Great article, but I don't understand. First off, I've mentioned this endless times, but having a DVD player (in this case DVD/Blu-ray) has been a godsend for our kids (4 and 9). We have iPads, tablets and smart phones, but there's nothing like stopping by Redbox and putting in a DVD for them to watch. Could you instead go with iPads and use Vudu and such? I guess, but its a great change for them.

    Secondly, I don't get the Navigation. Don't you guys have Android Auto on that? Can't you fire up Google Maps and have a far superior mapping tool?

    And no sensing? These are some impressive safety and convenience technologies and is the MAIN reason why I'm dying to get a new Civic. Why would you choose a 90's GPS non-live-traffic-technology over semi-automated driving + Google Maps?

    What am I missing?

    The Pilot does not support Apple CarPlay/Android Auto. At this point, only the 2016 Accord and Civic EX and above trims have it. Secondly, the navigation in the the 2016 Pilot, Civic and Accord is sourced by Garmin. In my opinion, it's an excellent design- as easy-to-use and clear as Garmin products but built in to the dash as well as featuring Live Traffic updates.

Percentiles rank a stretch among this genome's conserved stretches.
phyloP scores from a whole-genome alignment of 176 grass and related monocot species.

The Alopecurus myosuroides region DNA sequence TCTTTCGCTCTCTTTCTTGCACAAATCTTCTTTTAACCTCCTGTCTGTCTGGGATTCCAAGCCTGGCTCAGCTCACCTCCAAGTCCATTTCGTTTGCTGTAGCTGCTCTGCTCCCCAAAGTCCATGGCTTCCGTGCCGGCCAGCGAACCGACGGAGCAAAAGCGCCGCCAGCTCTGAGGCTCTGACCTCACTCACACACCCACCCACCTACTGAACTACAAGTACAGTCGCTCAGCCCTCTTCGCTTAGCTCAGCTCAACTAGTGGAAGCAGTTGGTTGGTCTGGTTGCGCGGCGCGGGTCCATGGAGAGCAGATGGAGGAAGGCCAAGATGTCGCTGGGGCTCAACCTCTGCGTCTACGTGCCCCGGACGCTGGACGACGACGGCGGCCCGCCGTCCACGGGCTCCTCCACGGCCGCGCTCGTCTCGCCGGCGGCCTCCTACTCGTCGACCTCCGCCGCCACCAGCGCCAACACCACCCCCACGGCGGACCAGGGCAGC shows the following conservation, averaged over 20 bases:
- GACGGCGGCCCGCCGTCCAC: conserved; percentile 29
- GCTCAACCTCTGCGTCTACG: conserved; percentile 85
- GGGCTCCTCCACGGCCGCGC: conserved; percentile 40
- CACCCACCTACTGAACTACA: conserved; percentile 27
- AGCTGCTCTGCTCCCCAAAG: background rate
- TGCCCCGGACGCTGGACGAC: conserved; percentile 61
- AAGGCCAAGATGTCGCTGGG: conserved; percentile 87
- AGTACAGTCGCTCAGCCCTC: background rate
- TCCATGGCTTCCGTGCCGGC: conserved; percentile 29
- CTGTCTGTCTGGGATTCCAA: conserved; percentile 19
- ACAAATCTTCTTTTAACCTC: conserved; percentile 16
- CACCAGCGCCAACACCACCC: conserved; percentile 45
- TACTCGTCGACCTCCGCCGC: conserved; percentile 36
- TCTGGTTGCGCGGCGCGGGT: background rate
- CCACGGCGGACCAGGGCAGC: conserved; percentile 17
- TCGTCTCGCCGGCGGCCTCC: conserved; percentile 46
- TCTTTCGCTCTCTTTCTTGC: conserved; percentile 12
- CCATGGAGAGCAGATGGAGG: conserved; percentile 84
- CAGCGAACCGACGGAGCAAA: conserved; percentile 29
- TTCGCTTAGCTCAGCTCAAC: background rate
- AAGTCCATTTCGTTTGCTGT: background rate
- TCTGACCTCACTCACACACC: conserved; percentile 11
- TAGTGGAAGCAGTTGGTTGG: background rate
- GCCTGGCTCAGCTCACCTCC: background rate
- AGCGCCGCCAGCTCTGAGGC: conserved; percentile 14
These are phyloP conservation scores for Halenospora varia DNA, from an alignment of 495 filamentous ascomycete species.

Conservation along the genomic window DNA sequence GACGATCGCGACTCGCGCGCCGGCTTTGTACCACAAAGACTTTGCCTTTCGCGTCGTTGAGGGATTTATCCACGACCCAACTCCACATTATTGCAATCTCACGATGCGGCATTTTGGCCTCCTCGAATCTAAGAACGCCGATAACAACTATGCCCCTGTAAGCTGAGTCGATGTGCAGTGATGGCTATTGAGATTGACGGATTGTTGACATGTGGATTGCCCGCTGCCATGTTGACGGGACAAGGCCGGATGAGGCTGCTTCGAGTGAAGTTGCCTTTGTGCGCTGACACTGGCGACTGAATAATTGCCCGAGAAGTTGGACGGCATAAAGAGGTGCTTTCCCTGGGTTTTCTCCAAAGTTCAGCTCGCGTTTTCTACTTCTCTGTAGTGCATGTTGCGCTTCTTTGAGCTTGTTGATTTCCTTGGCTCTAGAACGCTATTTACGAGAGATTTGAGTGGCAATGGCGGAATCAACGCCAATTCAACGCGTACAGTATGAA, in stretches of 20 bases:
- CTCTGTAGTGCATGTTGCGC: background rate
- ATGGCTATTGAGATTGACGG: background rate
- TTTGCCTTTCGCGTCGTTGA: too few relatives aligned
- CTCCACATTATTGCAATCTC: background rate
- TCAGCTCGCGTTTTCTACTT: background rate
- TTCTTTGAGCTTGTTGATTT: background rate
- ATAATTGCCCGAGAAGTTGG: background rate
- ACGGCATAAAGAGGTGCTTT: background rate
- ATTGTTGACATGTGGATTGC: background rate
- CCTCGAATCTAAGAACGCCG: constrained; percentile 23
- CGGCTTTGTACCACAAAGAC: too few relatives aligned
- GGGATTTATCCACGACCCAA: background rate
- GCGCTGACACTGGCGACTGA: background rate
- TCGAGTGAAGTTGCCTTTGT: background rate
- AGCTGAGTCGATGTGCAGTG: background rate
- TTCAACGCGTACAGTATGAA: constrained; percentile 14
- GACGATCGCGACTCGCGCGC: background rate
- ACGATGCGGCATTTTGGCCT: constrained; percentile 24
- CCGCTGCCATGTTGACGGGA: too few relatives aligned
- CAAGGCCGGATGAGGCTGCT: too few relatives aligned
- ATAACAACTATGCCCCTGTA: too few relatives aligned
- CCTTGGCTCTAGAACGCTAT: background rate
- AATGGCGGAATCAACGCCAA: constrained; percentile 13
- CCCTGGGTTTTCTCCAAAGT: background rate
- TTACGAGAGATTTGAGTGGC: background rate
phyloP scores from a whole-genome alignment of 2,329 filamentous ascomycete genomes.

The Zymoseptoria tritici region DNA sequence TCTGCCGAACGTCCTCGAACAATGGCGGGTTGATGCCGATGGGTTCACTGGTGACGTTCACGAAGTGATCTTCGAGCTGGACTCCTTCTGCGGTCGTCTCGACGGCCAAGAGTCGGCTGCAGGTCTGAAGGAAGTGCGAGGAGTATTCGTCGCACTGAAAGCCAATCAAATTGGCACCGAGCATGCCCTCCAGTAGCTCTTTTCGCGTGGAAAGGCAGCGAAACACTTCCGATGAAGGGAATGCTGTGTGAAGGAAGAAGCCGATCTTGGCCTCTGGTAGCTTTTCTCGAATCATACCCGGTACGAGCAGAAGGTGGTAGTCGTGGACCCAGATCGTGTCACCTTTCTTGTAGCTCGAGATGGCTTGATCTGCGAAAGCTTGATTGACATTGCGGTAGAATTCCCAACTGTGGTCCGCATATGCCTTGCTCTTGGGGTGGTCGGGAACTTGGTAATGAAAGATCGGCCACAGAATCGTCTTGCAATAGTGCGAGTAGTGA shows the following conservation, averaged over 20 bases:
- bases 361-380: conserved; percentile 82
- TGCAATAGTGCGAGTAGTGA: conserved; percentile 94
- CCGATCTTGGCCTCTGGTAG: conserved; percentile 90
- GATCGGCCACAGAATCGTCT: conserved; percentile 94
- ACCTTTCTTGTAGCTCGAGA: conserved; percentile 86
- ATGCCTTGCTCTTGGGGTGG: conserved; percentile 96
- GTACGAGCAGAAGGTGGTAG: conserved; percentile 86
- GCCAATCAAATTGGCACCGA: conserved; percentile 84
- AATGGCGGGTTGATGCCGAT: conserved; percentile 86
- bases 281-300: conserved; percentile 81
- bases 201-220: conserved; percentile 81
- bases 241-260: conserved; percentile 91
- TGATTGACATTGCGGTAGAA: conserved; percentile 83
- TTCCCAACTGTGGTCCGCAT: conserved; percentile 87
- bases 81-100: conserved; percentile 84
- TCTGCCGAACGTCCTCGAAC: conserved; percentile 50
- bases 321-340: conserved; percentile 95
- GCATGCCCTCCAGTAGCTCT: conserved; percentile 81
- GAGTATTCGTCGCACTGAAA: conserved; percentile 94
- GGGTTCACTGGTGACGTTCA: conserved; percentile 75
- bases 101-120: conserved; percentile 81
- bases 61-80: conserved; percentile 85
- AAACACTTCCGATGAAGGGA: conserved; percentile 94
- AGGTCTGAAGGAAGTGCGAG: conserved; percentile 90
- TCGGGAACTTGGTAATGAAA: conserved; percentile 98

That being said, I would probably go with the EX-L Sensing. I'm a fan of the Honda Sensing suite. My wife would likely be less critical of my driving if I could point to the car as a scapegoat :D Plus, I have a nice, big dash-mounted Garmin GPS that I'm more than happy with.